Surely the sun shone bright that July day in 1973 when I achieved my goal of typing 50 words per minute with no mistakes. Even if it was raining, I’m certain the sun would have split apart thunderclouds to send a beam of light through the panes of glass in Mr. McGeorge’s classroom.
It had been my mom’s idea for me to take the typing class during summer vacation between my junior and senior years of high school. A small-town newspaper editor, she probably reasoned it would be a useful skill to have, “Because you never know when you might need it.” I was pretty certain I’d never “need” to know stenography (the other summer class Mr. McGeorge taught), but I could accept that typing might come in handy when I went to college to study English.
Hunched over a black Royal typewriter, pounding its QWERTY keys into the touch memory of my fingertips, I willed my fingers to move faster through drills, repeatedly typing simple sentences. Mr. McGeorge, always in black trousers, a crisp, short-sleeved shirt, and a plain, black tie, strode among our desks. I’m sure he carried a stopwatch, too, for all of the exercises were timed as I attempted to increase my speed while decreasing my errors.
The stakes were high. A few rows of sleek, red, self-correcting IBM Selectrics waited to reward my achievement. I dreamed of the day I’d type quickly enough to graduate to the light gray keyboard that propelled a silver ball of letters across the page. I’d no longer have to lift my right hand off the keys at the end of a line to press a silver arm that sent the carriage back to the left margin; with just a slight stretch of my right pinky, the RETURN button sent the ball of type back to start a new line. Best of all was the X key that magically eliminated miss-typed letters so I could replace them with the correct ones.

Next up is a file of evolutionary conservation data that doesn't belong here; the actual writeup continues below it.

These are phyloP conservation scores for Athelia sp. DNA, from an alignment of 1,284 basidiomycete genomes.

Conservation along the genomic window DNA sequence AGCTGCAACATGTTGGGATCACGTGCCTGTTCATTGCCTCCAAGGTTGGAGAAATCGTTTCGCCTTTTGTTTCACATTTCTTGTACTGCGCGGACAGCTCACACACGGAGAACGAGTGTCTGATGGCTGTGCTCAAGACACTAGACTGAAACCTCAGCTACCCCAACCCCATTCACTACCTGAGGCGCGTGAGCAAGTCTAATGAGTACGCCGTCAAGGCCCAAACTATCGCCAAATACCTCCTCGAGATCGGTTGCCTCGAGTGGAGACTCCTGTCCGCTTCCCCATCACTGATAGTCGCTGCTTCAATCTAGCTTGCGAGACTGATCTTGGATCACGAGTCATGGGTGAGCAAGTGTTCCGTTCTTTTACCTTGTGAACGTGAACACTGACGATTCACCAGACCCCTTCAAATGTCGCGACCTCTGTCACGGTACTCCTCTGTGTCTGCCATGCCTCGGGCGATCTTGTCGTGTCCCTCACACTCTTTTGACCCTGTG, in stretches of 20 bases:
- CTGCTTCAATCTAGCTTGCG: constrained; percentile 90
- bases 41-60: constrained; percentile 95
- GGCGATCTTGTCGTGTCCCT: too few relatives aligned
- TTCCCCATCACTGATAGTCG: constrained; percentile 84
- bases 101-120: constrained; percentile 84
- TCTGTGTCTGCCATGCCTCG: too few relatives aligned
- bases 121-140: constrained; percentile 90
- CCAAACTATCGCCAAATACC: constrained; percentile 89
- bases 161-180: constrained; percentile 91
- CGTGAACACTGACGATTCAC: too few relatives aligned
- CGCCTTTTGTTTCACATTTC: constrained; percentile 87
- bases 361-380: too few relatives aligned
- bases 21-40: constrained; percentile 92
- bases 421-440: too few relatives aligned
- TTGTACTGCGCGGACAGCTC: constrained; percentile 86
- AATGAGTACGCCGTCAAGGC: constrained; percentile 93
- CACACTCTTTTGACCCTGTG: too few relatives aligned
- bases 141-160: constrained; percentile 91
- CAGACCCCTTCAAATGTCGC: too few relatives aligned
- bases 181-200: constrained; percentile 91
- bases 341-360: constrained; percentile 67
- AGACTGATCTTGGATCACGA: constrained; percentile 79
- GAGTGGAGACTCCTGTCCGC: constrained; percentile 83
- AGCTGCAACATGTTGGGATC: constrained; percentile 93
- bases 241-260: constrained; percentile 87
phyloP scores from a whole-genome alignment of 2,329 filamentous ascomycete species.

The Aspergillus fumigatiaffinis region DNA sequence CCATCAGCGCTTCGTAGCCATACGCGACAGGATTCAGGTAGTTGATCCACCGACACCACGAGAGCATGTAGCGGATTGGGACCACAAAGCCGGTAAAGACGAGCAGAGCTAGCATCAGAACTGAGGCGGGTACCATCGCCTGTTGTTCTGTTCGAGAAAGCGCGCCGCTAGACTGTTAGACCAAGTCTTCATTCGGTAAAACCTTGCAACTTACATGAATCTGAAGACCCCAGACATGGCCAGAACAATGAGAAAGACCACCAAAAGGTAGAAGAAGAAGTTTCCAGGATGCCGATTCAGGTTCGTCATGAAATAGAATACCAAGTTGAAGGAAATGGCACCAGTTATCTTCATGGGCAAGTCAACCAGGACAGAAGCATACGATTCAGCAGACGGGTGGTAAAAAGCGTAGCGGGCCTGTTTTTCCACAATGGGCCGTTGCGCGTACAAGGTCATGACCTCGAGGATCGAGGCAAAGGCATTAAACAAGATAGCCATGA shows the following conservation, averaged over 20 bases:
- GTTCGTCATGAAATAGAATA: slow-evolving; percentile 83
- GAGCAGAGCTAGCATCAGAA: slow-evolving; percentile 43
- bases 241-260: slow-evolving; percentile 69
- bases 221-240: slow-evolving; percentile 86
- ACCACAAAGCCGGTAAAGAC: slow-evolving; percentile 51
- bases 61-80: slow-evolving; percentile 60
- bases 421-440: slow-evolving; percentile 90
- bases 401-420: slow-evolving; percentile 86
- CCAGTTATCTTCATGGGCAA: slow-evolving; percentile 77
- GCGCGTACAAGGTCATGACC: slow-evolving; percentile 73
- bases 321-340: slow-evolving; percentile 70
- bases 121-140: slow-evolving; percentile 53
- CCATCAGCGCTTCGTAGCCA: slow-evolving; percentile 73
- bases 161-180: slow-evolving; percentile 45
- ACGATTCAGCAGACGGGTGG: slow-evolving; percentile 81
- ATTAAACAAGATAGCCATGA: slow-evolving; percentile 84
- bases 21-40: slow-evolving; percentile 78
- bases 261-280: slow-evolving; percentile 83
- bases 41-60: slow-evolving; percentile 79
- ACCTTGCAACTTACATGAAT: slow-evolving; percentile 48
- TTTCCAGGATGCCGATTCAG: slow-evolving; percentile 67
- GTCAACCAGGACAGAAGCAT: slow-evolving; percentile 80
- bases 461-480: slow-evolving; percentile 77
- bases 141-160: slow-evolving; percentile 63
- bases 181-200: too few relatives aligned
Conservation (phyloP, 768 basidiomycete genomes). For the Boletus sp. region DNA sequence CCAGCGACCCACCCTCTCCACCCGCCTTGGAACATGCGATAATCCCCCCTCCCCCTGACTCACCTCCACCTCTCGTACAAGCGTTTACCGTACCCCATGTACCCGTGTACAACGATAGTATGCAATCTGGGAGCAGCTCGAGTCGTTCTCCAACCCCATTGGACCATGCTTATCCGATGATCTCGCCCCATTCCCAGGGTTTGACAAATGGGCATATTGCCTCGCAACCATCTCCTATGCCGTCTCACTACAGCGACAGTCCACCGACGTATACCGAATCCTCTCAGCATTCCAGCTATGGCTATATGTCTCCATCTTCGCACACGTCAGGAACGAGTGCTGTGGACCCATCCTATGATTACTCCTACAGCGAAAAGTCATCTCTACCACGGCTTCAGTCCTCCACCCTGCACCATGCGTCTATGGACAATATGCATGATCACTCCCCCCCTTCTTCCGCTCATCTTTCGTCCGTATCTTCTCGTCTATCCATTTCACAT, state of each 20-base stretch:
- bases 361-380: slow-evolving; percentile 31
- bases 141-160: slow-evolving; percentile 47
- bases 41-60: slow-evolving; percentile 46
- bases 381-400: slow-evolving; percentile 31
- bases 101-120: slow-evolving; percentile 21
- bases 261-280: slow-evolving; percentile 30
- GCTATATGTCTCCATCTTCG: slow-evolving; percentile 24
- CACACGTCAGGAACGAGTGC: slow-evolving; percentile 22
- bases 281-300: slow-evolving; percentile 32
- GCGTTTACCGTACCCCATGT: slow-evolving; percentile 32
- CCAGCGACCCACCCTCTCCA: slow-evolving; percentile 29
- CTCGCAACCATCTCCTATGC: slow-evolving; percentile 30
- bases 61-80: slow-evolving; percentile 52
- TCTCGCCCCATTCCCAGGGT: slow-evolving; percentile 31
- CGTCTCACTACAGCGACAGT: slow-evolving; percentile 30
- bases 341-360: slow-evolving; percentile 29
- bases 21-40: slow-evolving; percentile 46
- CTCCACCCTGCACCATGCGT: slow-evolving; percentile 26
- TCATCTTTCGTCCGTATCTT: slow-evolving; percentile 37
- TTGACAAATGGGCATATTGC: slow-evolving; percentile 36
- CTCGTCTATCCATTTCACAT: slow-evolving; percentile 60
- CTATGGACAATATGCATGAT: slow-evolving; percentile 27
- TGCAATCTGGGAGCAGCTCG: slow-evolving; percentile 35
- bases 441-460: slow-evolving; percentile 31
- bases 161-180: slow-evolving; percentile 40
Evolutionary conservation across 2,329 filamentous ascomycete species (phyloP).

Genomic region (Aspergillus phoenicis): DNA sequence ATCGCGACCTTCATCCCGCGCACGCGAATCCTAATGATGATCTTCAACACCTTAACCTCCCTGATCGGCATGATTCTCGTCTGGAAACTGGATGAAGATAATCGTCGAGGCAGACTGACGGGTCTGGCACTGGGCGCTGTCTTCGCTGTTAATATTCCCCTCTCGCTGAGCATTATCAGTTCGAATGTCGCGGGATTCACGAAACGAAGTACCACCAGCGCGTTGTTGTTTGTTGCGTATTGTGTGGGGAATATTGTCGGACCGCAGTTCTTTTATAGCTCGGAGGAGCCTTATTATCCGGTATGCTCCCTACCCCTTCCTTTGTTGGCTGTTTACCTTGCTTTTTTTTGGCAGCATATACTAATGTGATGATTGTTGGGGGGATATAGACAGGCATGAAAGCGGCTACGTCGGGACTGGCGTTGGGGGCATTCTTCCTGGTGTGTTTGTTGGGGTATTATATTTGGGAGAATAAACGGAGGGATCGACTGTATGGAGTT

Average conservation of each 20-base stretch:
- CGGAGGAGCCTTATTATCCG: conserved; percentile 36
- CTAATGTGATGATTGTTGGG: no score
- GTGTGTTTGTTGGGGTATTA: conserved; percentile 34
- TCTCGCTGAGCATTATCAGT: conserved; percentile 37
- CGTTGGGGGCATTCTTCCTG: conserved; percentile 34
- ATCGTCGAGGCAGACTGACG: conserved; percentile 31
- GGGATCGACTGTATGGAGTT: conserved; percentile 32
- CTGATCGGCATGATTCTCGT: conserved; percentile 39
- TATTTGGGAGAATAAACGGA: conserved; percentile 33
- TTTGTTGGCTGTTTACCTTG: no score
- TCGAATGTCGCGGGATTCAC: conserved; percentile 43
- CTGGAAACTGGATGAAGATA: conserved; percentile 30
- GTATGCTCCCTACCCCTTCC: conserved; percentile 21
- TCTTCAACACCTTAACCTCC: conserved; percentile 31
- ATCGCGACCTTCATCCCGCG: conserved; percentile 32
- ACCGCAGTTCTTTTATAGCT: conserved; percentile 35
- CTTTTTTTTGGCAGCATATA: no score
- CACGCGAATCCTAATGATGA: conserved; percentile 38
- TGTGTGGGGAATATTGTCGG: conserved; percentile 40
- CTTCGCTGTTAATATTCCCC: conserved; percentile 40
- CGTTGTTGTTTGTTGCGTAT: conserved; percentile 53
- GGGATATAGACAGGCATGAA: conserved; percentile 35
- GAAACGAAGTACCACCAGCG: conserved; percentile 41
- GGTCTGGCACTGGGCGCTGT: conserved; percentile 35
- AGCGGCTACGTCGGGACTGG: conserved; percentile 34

Nearly forty-five years later, I don’t worry so much about the speed of my typing. My lightweight, silver laptop automatically corrects many of my typos, or at least signals their presence with a squiggly, red line. I can highlight words, sentences, and entire paragraphs, then move them to another spot in the document—or to the “trash.” Now, I can’t imagine writing a 60,000-word manuscript on the Royal, but I’m glad it’s still around. Like many writers today, I’m infatuated with any kind of manual typewriter.
During a recent wait in the San Francisco airport, I discovered an exhibit celebrating the typewriter as “…one of the great inventions of the modern world…” easing and speeding communication on paper when typewriters appeared in the late 1800s. The exhibit caught the attention of other passengers, too, as a dozen or more paused, like me, in front of the display, jockeying rolling suitcases (some likely holding laptops and e-readers) and snapping photos with smart phones.
I don’t know if the exhibit is still there, but if it is, it’s the perfect advertisement for a book released earlier this month, Uncommon Type – Some Stories by Tom Hanks. According to New York Times reporter Concepción de León, “The collection of 17 stories all include, in one way or another, typewriters, which are Mr. Hanks’s passion.”
There’s a good deal of buzz about the actor’s book. Evidently, Hanks is as good on the keyboard as in film.
“It turns out that Tom Hanks is also a wise and hilarious writer with an endlessly surprising mind. Damn it.” ~Steve Martin
“Reading Tom Hanks’s Uncommon Type is like finding out that Alice Munro is also the greatest actress of our time.” ~ Ann Patchett
What’s your favorite type?